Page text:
Donna Summer

VH1 Presents Live & More Encore!

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Details At A Glance

Category Music Theatrical Trailer(s) None
Rating Other Trailer(s) None
Year Released 1999 Commentary Tracks None
Running Time 74:42 minutes Other Extras Menu Animation & Audio
Biography-Donna Summer
Notes-Chart Positions
Music Video-I Will Go With You
Music Video-I Will Go With You (Big Red Remix)
RSDL/Flipper No/No
Cast & Crew
Start Up Menu
Region 1,2,3,4,5,6 Director Michael A. Simon
Epic Music Video
Sony Music
Starring Donna Summer
Case Black Brackley
RRP $34.95 Music Donna Summer

Pan & Scan/Full Frame Full Frame (NTSC) MPEG None
Widescreen Aspect Ratio None Dolby Digital 5.1
16x9 Enhancement No Soundtrack Languages English (Linear PCM 48/16 2.0, 1536Kb/s)
English (Dolby Digital 5.1, 448Kb/s)
Theatrical Aspect Ratio 1.33:1
Macrovision ? Smoking No
Subtitles English Annoying Product Placement No
Action In or After Credits No

Plot Synopsis

    Ahh. The 70s. An era best forgotten. Forgettable fashions. Forgettable music.

    Few musicians survived the death of disco in the late 1970s. The very few that did are also the very few that were any good. Donna Summer survived and is presented here in a stunningly powerful live performance recorded in 1999. This is a different Donna Summer than you may remember. She comes across as a very mature, strong, self-confident woman with deep personal convictions. Her music is now performed for her and her fans, not for her record company. Nowhere is this more apparent than in Dim All The Lights. As she herself more-or-less puts it during the introduction to this song, she wrote this song one way, but her record company at the time made her record it in another way. For this performance, she performs the song both ways.

    If you are expecting merely a rehash of her hits from the 70s, you may be disappointed. She certainly trots out a goodly number of her hits from the 70s, but is not afraid to let her new material speak for itself. She is also not afraid to interact with her audience, frequently bantering with the audience between songs. The end result is a great and varied concert experience with a mix of new and old songs, up-tempo and slow songs, all performed with a grace, dignity and power that is deserving of the moniker of Diva.

    The track listing is as follows;

1. Program Start
2. MacArthur Park
3. This Time I Know It's For Real
4. I Feel Love
5. On The Radio
6. Someone To Watch Over Me
7. If There Is Music Here
8. No More Tears (Enough Is Enough)
9. Riding Through The Storm
10. Don't Wanna Work
11. Nobody
12. Dim All The Lights
13. She Works Hard For The Money
14. Bad Girls
15. Hot Stuff
16. My Life
17. Last Dance
18. End Credits

Transfer Quality


    This is the best NTSC concert DVD that I have ever seen in terms of quality, and holds its own against the better transfers in any format that I have seen.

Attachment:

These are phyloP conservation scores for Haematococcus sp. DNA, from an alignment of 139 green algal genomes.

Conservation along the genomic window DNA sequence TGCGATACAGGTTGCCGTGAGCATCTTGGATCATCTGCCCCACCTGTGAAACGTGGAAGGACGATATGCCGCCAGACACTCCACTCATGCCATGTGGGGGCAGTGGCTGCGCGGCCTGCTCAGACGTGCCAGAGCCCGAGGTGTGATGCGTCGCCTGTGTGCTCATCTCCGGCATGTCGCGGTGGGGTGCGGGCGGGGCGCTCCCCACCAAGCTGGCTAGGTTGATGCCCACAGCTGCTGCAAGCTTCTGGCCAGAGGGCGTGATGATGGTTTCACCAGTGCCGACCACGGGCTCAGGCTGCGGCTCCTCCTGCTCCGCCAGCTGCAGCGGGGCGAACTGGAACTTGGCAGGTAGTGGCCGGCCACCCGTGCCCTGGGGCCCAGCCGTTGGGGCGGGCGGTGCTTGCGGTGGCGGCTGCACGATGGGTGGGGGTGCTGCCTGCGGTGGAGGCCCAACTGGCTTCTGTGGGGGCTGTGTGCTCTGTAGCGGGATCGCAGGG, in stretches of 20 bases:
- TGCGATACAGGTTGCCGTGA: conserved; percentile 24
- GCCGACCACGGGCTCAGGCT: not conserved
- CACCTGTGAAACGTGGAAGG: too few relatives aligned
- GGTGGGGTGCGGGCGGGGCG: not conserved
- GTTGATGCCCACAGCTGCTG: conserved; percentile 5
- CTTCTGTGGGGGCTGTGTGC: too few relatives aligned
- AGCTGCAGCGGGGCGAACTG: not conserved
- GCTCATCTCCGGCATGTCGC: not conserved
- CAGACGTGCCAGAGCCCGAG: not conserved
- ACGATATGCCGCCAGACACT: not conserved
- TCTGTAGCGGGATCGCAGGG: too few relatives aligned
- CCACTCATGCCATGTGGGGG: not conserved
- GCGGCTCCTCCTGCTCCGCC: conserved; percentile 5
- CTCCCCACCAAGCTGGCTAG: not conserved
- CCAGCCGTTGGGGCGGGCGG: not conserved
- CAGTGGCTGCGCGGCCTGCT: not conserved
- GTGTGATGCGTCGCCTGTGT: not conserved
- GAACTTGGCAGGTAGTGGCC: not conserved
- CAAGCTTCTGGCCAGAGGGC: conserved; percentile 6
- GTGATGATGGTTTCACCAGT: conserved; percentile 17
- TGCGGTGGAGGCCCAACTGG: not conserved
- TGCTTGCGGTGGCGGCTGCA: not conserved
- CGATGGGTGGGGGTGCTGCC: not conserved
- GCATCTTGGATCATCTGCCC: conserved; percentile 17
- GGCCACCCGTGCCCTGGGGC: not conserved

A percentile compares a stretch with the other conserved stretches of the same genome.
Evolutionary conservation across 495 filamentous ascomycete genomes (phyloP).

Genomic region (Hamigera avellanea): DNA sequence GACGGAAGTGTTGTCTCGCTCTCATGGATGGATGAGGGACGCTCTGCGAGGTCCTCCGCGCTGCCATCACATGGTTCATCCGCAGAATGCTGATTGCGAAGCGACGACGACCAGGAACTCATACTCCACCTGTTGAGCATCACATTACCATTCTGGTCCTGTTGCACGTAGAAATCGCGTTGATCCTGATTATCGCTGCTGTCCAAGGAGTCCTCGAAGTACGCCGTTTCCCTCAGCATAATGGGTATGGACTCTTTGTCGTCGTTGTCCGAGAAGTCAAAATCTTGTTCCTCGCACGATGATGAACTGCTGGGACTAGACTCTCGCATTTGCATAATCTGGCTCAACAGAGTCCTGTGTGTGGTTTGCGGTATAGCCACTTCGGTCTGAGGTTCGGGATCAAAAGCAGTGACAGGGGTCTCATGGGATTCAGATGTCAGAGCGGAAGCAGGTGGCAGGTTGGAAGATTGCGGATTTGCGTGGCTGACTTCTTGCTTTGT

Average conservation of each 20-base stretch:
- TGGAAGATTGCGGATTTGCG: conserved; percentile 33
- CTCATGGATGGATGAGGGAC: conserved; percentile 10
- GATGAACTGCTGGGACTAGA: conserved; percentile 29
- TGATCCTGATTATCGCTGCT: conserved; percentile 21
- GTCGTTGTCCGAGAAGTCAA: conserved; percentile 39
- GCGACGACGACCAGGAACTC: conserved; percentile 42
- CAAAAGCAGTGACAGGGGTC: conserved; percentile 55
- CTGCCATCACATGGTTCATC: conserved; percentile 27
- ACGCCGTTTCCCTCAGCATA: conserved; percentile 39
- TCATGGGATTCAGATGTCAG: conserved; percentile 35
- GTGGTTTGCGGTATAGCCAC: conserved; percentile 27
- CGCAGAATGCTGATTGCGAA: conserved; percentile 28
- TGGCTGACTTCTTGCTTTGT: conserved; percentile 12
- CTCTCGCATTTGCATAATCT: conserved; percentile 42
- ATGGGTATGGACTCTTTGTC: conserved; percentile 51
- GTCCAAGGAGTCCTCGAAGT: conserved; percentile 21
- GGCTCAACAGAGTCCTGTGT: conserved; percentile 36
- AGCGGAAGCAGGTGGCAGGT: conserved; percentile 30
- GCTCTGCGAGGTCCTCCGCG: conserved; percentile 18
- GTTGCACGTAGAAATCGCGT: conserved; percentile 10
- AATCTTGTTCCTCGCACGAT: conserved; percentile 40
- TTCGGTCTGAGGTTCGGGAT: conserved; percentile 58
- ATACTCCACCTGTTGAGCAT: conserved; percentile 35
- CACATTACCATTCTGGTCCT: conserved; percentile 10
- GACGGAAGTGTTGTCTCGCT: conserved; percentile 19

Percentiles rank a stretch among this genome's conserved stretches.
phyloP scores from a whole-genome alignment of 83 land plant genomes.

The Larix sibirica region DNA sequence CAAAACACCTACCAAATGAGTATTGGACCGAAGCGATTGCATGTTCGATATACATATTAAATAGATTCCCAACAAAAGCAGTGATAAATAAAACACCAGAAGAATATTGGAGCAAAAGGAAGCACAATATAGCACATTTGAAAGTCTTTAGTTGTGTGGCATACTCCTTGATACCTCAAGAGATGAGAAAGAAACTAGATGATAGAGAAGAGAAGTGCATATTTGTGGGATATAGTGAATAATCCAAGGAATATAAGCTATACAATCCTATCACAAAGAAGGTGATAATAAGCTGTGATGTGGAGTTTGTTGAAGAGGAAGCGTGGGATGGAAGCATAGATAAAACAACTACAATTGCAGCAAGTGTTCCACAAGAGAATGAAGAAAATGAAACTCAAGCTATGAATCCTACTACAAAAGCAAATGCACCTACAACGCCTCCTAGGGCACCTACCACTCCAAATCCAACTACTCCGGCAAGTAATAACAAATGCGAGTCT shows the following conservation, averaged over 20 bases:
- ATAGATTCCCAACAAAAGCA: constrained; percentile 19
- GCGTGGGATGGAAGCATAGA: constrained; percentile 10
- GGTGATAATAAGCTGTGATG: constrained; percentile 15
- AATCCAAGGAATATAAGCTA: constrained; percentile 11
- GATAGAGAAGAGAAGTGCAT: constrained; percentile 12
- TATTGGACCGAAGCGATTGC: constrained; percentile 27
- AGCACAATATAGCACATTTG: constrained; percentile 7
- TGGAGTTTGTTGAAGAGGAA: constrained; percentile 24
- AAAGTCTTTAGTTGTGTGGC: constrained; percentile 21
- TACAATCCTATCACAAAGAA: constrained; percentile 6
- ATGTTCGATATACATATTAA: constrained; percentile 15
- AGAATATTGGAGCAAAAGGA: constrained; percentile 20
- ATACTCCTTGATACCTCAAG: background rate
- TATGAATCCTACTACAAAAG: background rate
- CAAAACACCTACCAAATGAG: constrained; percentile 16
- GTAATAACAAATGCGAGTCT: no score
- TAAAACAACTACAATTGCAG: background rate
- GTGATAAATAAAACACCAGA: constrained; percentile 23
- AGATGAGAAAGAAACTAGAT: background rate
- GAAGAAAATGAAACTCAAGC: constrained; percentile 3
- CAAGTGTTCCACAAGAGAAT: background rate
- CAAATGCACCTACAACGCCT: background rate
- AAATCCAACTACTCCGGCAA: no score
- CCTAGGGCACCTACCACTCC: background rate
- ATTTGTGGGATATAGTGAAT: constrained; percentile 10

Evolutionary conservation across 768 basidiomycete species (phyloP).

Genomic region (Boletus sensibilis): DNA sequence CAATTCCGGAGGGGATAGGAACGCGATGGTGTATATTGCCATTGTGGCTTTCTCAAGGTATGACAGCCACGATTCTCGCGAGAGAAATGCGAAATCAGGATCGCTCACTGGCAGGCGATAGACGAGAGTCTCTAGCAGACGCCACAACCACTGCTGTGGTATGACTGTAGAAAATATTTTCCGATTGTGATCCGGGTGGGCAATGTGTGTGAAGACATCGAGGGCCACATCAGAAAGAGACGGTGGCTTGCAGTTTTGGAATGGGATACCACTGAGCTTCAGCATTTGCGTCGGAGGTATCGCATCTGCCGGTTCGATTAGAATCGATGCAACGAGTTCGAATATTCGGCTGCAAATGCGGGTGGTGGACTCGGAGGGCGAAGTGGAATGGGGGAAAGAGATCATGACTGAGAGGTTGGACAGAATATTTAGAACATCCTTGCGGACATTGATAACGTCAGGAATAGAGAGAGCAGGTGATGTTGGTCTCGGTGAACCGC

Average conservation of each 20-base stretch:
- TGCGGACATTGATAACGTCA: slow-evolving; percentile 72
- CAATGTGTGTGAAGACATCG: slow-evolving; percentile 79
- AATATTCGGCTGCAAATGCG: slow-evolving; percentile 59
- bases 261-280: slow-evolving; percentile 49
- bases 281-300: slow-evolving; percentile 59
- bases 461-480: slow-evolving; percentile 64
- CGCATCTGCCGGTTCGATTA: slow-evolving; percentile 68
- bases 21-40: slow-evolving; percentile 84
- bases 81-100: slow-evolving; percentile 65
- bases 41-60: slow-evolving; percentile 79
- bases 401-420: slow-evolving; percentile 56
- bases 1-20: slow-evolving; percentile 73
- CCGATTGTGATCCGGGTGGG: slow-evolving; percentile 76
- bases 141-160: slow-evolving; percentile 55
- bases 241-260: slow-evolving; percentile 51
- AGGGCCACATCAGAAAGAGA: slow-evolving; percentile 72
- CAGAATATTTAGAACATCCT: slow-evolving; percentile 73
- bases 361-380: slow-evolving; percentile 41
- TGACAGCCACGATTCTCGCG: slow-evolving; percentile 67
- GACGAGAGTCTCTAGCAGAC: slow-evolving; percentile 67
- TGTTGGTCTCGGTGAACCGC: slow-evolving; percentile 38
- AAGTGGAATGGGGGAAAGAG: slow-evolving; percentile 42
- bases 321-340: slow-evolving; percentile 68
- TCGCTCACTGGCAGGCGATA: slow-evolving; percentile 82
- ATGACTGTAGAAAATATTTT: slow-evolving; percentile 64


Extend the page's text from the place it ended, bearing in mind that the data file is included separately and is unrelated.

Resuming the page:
The transfer is presented in an aspect ratio of 1.33:1. It is not 16x9 enhanced. The disc is NTSC formatted, so your equipment will need to be compatible with NTSC in order to display this disc correctly.

    This is a recording of a live concert performed in 1999. There is little to no concession made to the fact that this concert was being videotaped, and hence extremes of lighting are the norm rather than the exception. That sounds like an excuse for a poor quality transfer, but nothing could be further from the truth here. The transfer is uniformly sharp and clear, with an unexpectedly high level of detail being revealed by the transfer. The line structure of the image does become apparent on occasion, particularly with large on-screen movements, but this is all forgivable given the limitations of the NTSC system. Extremes of lighting are handled very well indeed by this DVD, with no instances of excessive blooming or flaring in the image, and a truly excellent level of shadow detail to be found in the lit portions of the image. Shadow detail does disappear when the camera focusses on areas of the concert which are unlit, such as some crowd shots, but if there is any form of light on a person or object, you can see it clearly and can appreciate the shades of black that make it up. In short, wherever shadow detail is seen in the source image, it is seen on the DVD. A particularly impressive aspect of this transfer is the fact that there is no low level noise, allowing the many deep blacks to come through cleanly in the image.

    Colours were accurately and strongly rendered according to the stage lighting at the time. There was never any colour bleeding. Of particular note is the absence of chroma noise. There are many shots in this transfer with very large fields of blue or red, usually dead-sitters for chroma noise, but in all of these instances these splashes of colour were rendered impeccably and with absolute purity of colour.

    There were no MPEG artefacts noted in this transfer. The only video artefact noted is more a technical issue with one of the cameras than anything else. One of the cameras facing the left side of the stage wobbled up and down somewhat during close-ups. Fortunately, this camera angle was infrequently used, and so this is not a particularly disruptive artefact.